Ambassador John E. Lange - Pandemic Preparedness
Pandemic Preparedness: Information Systems and Health Services Capacity-Building
Ambassador John E. Lange, Special Representative on Avian and Pandemic Influenza, U.S. Department of State
Remarks at the International Conference on Avian Influenza
December 7, 2006
Thank you for this opportunity to address you all here in Bamako. The U.S. Government is pleased to have provided funds to the Government of the Republic of Mali to help pay for this international conference, and we commend President Toure, the African Union, and the European Commission for their work in organizing this important event.
Within the last year, avian influenza in poultry has spread from 14 countries to 55. For the first time, highly pathogenic avian influenza was found on the continent of Africa. More humans have become infected, and over half of those infected have died. The global situation for avian influenza is not improving.
The good news, as you also know, is that the world as a whole is better placed to prevent and combat the disease in animals, and is better prepared for a possible human pandemic, than it was just a year or two ago. Your presence in Bamako this week reflects that reality.
We do not know if the highly pathogenic H5N1 virus will someday mutate or re-assort to the point of sustained and efficient human-to-human transmission. But we do know that influenza viruses have threatened animal and human populations for centuries. The three human influenza pandemics that occurred in the 20th century each resulted in illness in approximately 30 percent of the world population and death in 0.2 percent to 2 percent of those infected. Our Implementation Plan and our cooperative international efforts focus on an outbreak of influenza with pandemic potential, not just on the H5N1 virus.
Strengthening capacity is the most urgent action the United States is undertaking. Our efforts are aimed at urgently building systems that can serve long-term purposes - in individual countries and within international and regional organizations. And our work and resources are building systems to address not only H5N1, but other highly infectious and zoonotic diseases.
Great progress has been made since President George W. Bush announced the International Partnership on Avian and Pandemic Influenza at the UN General Assembly in September of last year. The first meeting of the International Partnership took place in Washington in October 2005 and discussed such Core Principles as the critical importance of transparency in reporting of influenza cases in humans and animals and the immediate sharing of epidemiological data and samples with the World Health Organization, Food and Agriculture Organization, the World Organization for Animal Health, and the international community.
Since then, we have witnessed a series of high-level meetings focusing the international community on the urgency of this issue and have galvanized governments to act. Those conferences include: the International Meeting of Ministers of Health on Global Pandemic Influenza Preparedness in Ottawa (October 2005); the meeting on Avian Influenza and Human Pandemic Influenza in Geneva (November 2005); the International Meeting on Early Response to Potential Influenza Pandemic in Tokyo (January 2006); the International Pledging Conference on Avian and Human Pandemic Influenza in Beijing (January 2006); the Vienna Senior Officials Meeting on Avian and Human Pandemic Influenza (June 2006); and a host of regional meetings in all corners of the globe.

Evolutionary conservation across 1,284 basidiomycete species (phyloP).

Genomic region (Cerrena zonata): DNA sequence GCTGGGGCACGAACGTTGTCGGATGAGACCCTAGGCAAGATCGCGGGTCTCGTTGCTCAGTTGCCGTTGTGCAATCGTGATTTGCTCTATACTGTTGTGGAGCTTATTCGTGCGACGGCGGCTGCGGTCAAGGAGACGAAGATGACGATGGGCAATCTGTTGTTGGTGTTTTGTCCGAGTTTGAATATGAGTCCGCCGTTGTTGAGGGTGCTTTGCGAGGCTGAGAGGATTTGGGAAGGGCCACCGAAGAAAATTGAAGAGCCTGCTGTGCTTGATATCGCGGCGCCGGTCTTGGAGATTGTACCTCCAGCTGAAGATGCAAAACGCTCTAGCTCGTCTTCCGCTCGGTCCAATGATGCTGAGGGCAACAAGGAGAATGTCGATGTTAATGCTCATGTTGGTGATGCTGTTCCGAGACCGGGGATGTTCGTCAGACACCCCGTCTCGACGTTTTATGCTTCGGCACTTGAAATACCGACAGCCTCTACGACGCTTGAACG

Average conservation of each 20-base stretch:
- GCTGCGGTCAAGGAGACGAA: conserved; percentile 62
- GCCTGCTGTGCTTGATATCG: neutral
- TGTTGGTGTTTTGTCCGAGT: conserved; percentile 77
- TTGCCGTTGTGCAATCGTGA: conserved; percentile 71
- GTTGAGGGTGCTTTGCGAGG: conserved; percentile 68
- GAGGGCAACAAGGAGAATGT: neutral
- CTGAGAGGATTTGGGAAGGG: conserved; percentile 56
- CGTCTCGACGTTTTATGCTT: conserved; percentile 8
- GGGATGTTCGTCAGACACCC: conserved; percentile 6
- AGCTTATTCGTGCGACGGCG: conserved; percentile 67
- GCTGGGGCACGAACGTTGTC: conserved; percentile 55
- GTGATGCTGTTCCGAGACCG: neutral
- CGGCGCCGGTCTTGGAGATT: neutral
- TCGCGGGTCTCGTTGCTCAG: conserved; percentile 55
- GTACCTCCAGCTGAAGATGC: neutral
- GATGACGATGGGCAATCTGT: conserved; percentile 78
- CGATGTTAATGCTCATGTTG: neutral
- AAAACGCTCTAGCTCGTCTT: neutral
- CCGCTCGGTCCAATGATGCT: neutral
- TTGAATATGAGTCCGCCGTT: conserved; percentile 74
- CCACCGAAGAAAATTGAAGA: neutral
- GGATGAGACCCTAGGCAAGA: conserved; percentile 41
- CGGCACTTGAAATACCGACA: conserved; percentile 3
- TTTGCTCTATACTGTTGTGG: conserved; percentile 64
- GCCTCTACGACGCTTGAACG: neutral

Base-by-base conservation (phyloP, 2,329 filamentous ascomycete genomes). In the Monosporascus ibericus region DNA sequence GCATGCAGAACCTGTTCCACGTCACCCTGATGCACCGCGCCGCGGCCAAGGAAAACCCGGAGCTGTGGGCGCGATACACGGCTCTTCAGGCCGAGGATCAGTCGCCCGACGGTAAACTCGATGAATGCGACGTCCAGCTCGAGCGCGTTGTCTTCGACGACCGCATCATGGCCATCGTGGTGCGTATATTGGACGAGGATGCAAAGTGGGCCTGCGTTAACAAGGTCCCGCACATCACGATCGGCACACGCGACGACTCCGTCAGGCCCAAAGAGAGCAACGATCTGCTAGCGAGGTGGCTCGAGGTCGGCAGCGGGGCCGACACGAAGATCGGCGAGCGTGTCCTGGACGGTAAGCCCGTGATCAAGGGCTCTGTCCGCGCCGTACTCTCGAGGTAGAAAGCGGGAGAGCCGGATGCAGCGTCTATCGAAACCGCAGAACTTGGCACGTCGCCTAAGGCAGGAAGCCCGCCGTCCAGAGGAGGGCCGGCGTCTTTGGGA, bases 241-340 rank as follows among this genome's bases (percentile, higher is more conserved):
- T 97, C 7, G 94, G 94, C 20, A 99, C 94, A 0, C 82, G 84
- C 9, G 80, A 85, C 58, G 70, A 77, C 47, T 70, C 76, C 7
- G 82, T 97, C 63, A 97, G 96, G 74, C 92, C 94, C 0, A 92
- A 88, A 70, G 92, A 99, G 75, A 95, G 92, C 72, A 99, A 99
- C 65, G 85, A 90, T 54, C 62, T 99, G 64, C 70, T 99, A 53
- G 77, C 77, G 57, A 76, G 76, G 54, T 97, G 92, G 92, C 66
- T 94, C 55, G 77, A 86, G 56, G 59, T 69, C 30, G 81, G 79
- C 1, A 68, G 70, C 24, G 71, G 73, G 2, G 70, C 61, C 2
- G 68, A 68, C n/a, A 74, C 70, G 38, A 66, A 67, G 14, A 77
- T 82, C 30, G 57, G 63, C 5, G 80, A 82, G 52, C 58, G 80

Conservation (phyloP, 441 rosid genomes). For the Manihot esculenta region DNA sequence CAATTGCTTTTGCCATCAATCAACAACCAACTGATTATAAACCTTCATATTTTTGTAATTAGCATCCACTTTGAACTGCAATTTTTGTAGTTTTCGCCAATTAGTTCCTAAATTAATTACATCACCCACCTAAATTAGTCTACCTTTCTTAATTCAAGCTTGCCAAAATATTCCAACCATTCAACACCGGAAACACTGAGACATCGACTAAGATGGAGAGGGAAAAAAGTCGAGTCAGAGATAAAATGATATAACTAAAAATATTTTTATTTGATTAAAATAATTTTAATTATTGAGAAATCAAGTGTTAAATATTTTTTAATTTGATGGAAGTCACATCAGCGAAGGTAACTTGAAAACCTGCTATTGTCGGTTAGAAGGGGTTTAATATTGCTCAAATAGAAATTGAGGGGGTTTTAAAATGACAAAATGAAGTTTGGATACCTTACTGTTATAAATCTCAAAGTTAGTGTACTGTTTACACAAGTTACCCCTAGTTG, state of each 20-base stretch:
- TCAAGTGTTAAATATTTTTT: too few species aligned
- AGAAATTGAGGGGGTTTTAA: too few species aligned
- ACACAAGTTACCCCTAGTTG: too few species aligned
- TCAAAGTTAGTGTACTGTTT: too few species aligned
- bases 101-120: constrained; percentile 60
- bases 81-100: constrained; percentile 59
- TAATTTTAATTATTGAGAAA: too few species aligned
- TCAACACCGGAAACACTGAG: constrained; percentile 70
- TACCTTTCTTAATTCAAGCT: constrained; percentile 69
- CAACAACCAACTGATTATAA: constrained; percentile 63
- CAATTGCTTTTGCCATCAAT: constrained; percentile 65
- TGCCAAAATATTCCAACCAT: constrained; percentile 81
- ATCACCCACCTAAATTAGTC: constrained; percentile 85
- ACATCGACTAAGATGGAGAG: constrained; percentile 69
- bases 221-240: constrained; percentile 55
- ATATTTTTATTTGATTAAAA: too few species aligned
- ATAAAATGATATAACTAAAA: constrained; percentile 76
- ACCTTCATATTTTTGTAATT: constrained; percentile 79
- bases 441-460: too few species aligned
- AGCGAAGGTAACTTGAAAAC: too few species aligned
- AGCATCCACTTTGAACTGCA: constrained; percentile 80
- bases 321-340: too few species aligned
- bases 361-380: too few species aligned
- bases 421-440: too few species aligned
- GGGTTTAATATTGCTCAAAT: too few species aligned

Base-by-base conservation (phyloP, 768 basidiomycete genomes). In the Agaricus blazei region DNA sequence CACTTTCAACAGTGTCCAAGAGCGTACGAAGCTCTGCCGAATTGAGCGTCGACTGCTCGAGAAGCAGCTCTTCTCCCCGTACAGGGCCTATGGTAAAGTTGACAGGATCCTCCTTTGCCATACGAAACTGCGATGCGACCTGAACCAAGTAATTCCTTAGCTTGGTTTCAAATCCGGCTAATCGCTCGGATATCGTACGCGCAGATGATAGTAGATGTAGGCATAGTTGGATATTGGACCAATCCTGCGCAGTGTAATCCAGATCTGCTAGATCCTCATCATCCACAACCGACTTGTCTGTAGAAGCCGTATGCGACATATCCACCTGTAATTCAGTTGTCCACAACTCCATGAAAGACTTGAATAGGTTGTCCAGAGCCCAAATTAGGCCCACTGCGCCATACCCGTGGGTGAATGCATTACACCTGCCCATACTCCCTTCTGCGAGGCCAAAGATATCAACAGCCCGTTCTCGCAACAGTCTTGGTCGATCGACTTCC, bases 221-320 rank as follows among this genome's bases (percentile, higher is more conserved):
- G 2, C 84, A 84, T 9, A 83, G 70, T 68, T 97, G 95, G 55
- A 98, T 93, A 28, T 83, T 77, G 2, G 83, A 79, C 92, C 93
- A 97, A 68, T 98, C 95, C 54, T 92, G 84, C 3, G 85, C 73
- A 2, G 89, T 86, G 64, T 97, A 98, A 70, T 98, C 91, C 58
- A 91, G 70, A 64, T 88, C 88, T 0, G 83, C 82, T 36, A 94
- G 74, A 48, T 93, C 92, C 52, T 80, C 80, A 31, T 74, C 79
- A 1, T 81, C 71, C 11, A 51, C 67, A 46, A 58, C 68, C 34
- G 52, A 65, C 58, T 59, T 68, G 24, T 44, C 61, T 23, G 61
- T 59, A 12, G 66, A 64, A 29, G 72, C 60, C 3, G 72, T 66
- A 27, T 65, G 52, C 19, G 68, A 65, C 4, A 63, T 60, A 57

As a result of the global, cooperative nature of our response, the world is now better positioned to confront the reality of the disease - with better communication programs, improved data-sharing, and increased public-health preparedness.
I would like to review the significant strides my own government has made during the six months since the Vienna meeting, and how these relate to the international effort. A key for the United States has been progress on the international action-items in the Implementation Plan of our National Strategy for Pandemic Influenza along its three pillars: Preparedness and Communication, Surveillance and Detection, and Response and Containment. In our National Strategy, the Department of State, under the leadership of Under Secretary for Democracy and Global Affairs Paula Dobriansky, is responsible for the coordination of the U.S. international response. We cooperate closely with the Department of Agriculture, the Department of Health and Human Services, and the U.S. Agency for International Development - all of which are represented on our delegation here today -- and also the Department of Homeland Security on border issues, the Department of Defense on logistical matters, and other departments in the U.S. Government, as well as with a multitude of governments, organizations and institutions outside of our federal government.
All of you are well aware of the importance of targeted educational messages to the general public in threatened and affected countries to promote greater understanding of the threat of avian influenza, and the actions necessary in the event of pandemic influenza. Indeed, this conference has already proven to be a very useful forum for bringing each of us up-to-date on individual countries' initiatives since the International Partnership's Vienna Senior Officials Meeting in June.